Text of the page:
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US Offers $10 Million for Pakistan Islamist

Hafiz Mohammad Saeed, former Arabic professor and founder of outlawed Pakistani militant group Lashkar-e-Taiba (undated file photo).
Hafiz Mohammad Saeed, former Arabic professor and founder of outlawed Pakistani militant group Lashkar-e-Taiba (undated file photo).

The United States has offered a $10 million bounty for Hafiz Mohammad Saeed, a former Arabic professor and founder of the outlawed Pakistani militant group Lashkar-e-Taiba, and offered up to $2 million for the group's deputy leader, Hafiz Abdul Rahman Makki.

Top U.S. Rewards for Justice Bounties
  • Ayman al-Zawahiri, al-Qaida leader - up to $25 million.
  • Abu Du’a, senior leader of al-Qaida in Iraq - up to $10 million.
  • Mullah Omar, Taliban leader - up to $10 million.
  • Hafiz Mohammad Saeed, mastermind of 2008 Mumbai attacks - up to $10 million.
  • Yasin al-Suri, senior al-Qaida facilitator based in Iran - up to $10 million.

India accuses Lashkar-e-Taiba (L.e.T.) of planning the November 2008 attacks on its financial capital, Mumbai, that left 166 people dead, including six Americans.

Saeed founded the group in the late 1980s allegedly with the help of Pakistan’s intelligence agency, the ISI, to support the separatist movement in the Indian-controlled portion of the disputed Kashmir region. L.e.T. is considered one of the largest and best-trained militant groups of its kind.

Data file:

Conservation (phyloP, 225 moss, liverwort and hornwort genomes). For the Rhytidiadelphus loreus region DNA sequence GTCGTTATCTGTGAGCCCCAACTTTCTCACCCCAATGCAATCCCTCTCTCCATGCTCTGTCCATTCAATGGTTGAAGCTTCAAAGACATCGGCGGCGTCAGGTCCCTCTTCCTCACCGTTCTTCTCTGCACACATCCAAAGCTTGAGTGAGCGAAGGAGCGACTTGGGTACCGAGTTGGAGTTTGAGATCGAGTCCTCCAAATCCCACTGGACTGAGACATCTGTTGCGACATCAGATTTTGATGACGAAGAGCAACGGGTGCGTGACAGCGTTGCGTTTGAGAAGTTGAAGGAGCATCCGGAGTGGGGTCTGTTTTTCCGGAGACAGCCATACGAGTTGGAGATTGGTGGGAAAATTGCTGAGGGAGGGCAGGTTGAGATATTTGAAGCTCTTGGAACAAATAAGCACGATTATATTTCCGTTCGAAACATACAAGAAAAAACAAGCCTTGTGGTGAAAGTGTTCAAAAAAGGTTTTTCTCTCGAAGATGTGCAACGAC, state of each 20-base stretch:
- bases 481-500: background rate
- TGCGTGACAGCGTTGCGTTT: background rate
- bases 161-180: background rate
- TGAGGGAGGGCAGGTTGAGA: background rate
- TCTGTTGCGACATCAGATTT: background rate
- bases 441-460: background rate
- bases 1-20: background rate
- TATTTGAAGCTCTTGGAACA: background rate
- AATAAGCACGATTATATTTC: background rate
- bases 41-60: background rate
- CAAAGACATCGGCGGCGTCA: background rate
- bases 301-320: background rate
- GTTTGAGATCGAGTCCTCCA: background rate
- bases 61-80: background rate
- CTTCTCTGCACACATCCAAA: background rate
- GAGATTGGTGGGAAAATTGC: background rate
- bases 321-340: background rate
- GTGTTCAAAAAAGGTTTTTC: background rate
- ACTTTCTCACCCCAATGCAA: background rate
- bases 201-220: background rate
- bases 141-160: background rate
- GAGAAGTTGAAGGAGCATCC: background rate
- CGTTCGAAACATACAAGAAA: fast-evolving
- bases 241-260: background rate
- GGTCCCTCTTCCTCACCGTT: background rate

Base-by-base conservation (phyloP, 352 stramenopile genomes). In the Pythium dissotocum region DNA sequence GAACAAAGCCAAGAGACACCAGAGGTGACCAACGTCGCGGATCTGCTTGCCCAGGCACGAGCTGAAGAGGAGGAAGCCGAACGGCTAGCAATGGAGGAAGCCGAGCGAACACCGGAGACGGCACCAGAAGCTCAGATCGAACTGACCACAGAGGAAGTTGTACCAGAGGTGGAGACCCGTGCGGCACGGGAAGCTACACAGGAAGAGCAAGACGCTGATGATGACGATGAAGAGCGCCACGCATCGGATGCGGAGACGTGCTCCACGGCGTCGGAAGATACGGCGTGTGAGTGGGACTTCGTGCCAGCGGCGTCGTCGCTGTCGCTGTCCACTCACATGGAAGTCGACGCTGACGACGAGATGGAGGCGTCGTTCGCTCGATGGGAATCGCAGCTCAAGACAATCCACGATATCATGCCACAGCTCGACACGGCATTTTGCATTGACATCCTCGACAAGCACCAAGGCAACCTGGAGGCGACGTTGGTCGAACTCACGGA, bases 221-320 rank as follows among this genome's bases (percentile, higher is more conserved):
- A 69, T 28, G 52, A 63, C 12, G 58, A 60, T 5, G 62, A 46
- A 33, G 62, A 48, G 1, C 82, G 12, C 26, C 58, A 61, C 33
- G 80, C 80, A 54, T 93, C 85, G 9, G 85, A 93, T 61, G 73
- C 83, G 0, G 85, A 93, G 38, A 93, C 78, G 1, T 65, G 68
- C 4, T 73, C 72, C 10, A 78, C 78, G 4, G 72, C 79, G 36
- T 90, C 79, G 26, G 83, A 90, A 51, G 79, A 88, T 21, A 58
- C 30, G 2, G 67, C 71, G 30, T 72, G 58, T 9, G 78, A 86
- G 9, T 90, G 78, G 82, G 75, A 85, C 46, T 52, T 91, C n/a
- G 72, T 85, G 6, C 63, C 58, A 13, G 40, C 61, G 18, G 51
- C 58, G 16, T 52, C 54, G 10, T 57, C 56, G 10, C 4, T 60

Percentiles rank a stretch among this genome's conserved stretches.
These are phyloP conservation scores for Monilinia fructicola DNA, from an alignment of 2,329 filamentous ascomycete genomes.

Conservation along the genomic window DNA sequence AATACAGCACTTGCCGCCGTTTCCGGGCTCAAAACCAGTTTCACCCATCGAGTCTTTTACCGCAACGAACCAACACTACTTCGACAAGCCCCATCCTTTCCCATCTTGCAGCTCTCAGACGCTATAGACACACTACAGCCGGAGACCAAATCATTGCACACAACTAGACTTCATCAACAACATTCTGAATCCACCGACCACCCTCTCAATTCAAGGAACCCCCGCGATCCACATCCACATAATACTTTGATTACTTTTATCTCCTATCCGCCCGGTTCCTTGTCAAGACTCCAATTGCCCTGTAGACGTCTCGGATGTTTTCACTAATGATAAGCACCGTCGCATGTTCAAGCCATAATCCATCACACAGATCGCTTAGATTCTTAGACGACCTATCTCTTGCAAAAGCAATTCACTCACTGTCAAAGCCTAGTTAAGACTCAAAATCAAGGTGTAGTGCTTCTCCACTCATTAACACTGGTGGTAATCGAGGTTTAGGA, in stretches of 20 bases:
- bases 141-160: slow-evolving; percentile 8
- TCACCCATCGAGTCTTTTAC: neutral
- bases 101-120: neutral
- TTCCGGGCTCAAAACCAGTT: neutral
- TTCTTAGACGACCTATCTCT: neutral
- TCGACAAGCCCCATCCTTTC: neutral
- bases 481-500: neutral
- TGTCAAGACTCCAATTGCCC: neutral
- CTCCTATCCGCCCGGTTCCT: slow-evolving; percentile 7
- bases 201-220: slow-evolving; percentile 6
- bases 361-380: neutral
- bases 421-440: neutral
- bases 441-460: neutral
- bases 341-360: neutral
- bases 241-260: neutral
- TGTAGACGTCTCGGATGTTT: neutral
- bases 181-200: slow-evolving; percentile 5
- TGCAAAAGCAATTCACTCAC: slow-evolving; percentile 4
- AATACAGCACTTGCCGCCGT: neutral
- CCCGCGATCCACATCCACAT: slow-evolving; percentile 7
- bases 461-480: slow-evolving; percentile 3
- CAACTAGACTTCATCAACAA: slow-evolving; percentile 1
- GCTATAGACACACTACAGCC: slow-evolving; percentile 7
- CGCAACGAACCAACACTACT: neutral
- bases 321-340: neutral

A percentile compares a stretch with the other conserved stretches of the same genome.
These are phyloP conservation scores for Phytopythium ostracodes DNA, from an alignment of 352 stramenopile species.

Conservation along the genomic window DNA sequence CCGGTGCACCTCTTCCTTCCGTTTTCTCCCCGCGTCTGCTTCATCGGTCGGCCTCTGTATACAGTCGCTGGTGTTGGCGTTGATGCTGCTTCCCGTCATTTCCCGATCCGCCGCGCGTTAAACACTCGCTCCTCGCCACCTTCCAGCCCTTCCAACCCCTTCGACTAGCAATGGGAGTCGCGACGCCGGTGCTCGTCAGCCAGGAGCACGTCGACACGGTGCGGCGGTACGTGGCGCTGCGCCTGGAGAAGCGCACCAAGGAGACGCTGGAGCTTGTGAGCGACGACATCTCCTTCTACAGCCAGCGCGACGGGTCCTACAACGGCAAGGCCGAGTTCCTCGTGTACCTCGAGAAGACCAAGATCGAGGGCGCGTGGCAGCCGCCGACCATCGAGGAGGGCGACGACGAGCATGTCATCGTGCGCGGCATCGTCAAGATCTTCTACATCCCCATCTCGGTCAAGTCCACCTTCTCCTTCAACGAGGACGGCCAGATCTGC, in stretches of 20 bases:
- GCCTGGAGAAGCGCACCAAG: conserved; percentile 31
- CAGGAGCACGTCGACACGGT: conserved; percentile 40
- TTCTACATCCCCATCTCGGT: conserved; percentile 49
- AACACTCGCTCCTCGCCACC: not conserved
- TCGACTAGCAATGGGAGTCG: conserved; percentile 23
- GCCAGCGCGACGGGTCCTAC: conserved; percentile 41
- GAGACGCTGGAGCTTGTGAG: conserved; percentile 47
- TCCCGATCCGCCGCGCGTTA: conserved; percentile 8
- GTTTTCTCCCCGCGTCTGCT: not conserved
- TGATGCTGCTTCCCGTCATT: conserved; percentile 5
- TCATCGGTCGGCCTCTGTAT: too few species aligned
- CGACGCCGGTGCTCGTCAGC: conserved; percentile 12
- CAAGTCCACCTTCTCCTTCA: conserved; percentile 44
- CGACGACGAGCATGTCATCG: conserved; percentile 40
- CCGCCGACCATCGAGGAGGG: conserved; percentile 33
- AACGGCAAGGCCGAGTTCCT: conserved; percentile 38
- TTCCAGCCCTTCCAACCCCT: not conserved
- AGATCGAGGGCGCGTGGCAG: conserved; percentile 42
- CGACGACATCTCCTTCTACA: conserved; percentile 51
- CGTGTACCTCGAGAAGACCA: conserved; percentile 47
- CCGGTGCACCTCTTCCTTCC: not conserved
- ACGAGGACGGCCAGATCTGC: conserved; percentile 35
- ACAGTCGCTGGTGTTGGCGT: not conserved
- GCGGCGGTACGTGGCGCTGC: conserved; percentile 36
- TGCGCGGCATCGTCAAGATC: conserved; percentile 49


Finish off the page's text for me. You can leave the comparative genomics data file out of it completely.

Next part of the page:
In December of 2001, Washington designated L.e.T. a foreign terrorist organization, and Pakistan also banned the organization in 2002, mainly under U.S. pressure.

After the ban, Saeed formed an Islamic charity called Jamaat-ud-Dawa, which is widely believed to be a front for the outlawed L.e.T.

U.S. officials say L.e.T. is "dedicated to installing Islamist rule over parts of India and Pakistan."

While Saeed has been arrested in the past and barred from public speaking, the Pakistani cleric remains a public figure.

Authorities in Pakistan's Punjab province, where Saeed is based, detained him shortly after the Mumbai attacks to investigate suspected links to the siege. But a court later ordered the government to release him, citing insufficient evidence.

Since then, Saeed has addressed large public rallies and occasionally appears on television talk shows. Most of his speeches are directed against America and India, but he has also recently waded into the ongoing domestic debate in parliament over ties with Washington.

Last month, the L.e.T. founder spoke during public rallies across Pakistan, which were organized by the recently-formed Defense of Pakistan Council, an alliance of around 40 religious and right-wing groups. The council is strongly opposed to the restoration of NATO supply lines that Islamabad closed following November’s cross-border coalition airstrike that killed 24 Pakistani soldiers.

Addressing a rally in front of the Pakistani parliament last week, Saeed said the NATO supply routes should never be reopened, calling it "tantamount to shackling Pakistan and throwing it in front of the Americans."

He called on Pakistan’s president, prime minister and army chief to consider their oath to protect Pakistan and said they should resign instead of approving a deal.